This store has removed 'boys' and 'girls' labels on children's clothes


"At the beginning of 2016 we introduced non-gender specific labels in our own brand children's clothing, and this was followed by the removal of "girls" and "boys" signage in our shops which was replaced with photos of children modelling our clothes".

And let us be clear that John Lewis haven't changed their ranges in any way; they aren't wheeling out neutral colourways and patternless designs, or insisting our children dress as tiny, uniformed clones.

While many have praised John Lewis's decision to be more inclusive, others are up in arms, with some threatening to boycott the retailer.

About eighteen months ago, the store redesigned its labels - for children up to the age of 14 - to read "boys and girls" or "girls and boys". John Lewis said it is reviewing how its childrenswear is sold online.

They've also launched a new unisex clothing line for children, featuring dinosaur print dresses and spaceship tops.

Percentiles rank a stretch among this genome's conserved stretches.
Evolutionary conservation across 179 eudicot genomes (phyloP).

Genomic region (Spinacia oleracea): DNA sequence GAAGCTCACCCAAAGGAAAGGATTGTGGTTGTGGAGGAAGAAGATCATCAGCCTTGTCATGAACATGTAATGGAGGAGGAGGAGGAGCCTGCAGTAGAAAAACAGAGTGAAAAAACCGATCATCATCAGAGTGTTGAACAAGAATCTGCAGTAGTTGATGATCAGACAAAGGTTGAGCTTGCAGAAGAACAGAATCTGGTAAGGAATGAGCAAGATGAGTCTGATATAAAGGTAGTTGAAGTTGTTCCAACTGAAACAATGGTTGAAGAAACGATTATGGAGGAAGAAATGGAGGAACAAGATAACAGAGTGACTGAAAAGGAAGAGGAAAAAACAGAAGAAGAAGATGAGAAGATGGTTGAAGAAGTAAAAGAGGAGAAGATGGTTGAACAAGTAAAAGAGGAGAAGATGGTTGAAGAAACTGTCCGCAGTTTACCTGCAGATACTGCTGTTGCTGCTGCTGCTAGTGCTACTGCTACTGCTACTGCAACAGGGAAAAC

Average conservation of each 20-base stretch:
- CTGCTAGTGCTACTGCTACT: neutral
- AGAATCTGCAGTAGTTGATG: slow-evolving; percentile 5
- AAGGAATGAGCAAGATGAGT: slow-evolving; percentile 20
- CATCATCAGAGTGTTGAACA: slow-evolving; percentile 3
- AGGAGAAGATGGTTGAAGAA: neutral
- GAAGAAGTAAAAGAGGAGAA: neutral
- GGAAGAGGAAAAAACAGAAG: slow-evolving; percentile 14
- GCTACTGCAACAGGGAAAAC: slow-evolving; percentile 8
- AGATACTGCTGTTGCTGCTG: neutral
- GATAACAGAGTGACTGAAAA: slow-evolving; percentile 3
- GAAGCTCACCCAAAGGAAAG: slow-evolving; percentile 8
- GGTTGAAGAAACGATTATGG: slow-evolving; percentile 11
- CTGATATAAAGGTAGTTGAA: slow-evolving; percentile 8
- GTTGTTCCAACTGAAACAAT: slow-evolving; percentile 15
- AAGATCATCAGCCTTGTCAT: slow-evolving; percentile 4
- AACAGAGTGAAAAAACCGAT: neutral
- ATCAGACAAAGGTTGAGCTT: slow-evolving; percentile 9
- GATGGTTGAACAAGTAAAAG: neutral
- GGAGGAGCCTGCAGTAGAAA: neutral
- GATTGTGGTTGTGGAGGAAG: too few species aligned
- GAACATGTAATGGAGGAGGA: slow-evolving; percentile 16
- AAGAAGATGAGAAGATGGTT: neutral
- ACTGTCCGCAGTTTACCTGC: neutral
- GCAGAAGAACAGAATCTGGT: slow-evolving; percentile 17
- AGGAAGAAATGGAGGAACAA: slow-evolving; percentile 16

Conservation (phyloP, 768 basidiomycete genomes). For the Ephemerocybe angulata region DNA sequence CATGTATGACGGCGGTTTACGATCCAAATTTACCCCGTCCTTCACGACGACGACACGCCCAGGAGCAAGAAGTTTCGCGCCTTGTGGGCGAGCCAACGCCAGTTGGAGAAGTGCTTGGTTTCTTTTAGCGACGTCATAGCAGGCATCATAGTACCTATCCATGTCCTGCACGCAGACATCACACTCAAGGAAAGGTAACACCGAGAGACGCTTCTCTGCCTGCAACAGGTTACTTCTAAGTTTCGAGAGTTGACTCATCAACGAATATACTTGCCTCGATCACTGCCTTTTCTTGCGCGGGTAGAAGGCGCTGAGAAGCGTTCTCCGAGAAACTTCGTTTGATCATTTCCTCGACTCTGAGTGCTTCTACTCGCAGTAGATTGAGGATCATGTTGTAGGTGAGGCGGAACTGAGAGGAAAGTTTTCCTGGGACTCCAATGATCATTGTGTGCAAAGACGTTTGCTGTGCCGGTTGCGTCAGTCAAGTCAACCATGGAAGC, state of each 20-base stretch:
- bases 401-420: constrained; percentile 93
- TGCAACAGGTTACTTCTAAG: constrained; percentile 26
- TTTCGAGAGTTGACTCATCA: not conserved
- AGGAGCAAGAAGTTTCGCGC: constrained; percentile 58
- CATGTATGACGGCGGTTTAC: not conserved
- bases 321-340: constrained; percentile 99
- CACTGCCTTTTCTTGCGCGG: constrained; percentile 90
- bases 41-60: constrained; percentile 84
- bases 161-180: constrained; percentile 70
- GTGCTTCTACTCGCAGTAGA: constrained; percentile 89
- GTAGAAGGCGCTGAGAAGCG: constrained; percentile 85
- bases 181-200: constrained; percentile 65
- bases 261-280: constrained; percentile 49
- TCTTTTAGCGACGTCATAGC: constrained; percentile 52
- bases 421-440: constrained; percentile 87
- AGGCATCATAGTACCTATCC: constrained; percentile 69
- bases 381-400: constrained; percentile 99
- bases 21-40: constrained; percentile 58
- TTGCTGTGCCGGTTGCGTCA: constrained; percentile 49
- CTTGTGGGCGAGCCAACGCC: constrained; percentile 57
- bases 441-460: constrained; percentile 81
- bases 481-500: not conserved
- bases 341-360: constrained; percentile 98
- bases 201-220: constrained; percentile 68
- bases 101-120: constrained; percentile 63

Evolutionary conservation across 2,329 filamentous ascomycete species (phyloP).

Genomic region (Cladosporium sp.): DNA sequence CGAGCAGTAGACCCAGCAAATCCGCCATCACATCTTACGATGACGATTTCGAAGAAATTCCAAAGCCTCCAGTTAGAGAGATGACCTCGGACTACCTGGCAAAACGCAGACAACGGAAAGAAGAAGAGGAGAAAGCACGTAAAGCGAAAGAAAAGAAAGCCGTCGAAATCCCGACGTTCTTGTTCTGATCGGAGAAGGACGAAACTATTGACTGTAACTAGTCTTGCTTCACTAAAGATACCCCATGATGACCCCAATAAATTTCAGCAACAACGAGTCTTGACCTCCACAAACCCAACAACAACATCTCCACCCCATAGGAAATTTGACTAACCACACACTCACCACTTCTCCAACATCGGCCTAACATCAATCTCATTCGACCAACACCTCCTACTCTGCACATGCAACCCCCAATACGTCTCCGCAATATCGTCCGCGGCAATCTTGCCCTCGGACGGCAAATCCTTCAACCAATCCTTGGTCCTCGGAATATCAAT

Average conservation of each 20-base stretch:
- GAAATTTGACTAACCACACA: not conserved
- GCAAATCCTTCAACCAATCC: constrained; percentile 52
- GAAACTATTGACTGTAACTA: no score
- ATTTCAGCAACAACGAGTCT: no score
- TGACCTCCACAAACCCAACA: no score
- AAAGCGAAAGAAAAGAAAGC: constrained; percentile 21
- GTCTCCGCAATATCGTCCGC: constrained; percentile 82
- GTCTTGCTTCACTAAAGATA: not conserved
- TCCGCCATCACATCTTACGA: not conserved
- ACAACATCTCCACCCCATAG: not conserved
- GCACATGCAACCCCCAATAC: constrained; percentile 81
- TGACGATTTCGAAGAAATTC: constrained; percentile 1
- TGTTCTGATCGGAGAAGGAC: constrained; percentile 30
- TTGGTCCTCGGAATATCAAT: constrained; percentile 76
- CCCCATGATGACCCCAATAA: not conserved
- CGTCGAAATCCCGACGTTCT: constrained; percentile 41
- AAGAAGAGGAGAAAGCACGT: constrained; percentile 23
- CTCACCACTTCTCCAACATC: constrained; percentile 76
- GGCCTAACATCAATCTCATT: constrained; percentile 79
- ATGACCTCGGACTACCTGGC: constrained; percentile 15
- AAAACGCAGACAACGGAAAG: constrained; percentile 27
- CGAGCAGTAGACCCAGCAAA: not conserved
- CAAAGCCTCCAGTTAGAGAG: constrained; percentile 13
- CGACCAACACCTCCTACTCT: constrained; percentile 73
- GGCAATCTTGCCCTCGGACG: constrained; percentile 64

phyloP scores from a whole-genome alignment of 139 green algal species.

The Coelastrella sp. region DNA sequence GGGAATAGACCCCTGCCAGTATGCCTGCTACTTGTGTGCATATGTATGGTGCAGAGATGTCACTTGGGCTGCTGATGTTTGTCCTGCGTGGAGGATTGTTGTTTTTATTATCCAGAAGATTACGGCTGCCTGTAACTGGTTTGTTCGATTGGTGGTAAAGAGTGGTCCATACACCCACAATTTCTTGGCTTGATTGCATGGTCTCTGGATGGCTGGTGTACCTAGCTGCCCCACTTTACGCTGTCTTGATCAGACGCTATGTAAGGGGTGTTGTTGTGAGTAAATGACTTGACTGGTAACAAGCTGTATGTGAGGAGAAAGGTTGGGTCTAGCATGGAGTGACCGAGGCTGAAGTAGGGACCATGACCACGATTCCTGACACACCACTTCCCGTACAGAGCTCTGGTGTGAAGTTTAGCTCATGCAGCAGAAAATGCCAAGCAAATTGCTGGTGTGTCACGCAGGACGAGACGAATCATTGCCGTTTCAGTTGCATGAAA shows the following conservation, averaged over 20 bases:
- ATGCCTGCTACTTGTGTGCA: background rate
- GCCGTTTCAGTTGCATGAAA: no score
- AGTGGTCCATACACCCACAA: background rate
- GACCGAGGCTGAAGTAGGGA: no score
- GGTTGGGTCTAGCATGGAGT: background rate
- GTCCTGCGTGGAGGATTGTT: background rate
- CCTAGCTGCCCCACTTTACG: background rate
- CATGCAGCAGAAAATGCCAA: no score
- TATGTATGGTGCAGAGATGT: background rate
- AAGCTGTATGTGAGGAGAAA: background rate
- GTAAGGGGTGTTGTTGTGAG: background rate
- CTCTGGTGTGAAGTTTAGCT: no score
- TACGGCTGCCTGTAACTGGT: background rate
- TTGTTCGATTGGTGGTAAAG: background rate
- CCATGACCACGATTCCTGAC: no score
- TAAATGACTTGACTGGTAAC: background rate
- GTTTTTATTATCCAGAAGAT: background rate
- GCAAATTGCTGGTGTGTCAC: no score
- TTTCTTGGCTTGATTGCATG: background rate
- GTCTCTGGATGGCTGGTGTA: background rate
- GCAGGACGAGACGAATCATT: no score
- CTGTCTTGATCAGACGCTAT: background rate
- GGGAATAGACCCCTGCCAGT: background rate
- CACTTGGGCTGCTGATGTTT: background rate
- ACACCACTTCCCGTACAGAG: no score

John Lewis began in 1864 as a drapery shop on London's Oxford Street and has since transformed into a barometer of sorts for Britain's aspirational middle class, with 48 stores across the country.

To highlight that the products can be worn by both genders, John Lewis own-brand clothing will now say "Girls & Boys" or "Boys & Girls".

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John Lewis has become the first retailer in the United Kingdom to remove gender labels from its childrenswear clothing ranges.

The company operates an online shopfront in Australia however children's clothing on this website are still categorised by gender.

The goal of the changes is to combat gender stereotyping of children. One wrote: 'This shouldn't feel exciting.

Many clothing stores still produce gendered slogans on children's clothing.

Tory MP Andrew Bridgen told the site: 'Boys and girls labels and signs are informative.

'By following this fashion to go genderless, I fear they are supporting a wider movement which risks confusing children and foists adult worries on to young people, ' said spokesman Chris McGovern.

"It appears political correctness continues to march and, whether it is going in the right direction, is a point for debate". Men and women and boys and girls are biologically different despite rumors to the contrary. "I can not see many customers buying a dress for their six-year-old boy".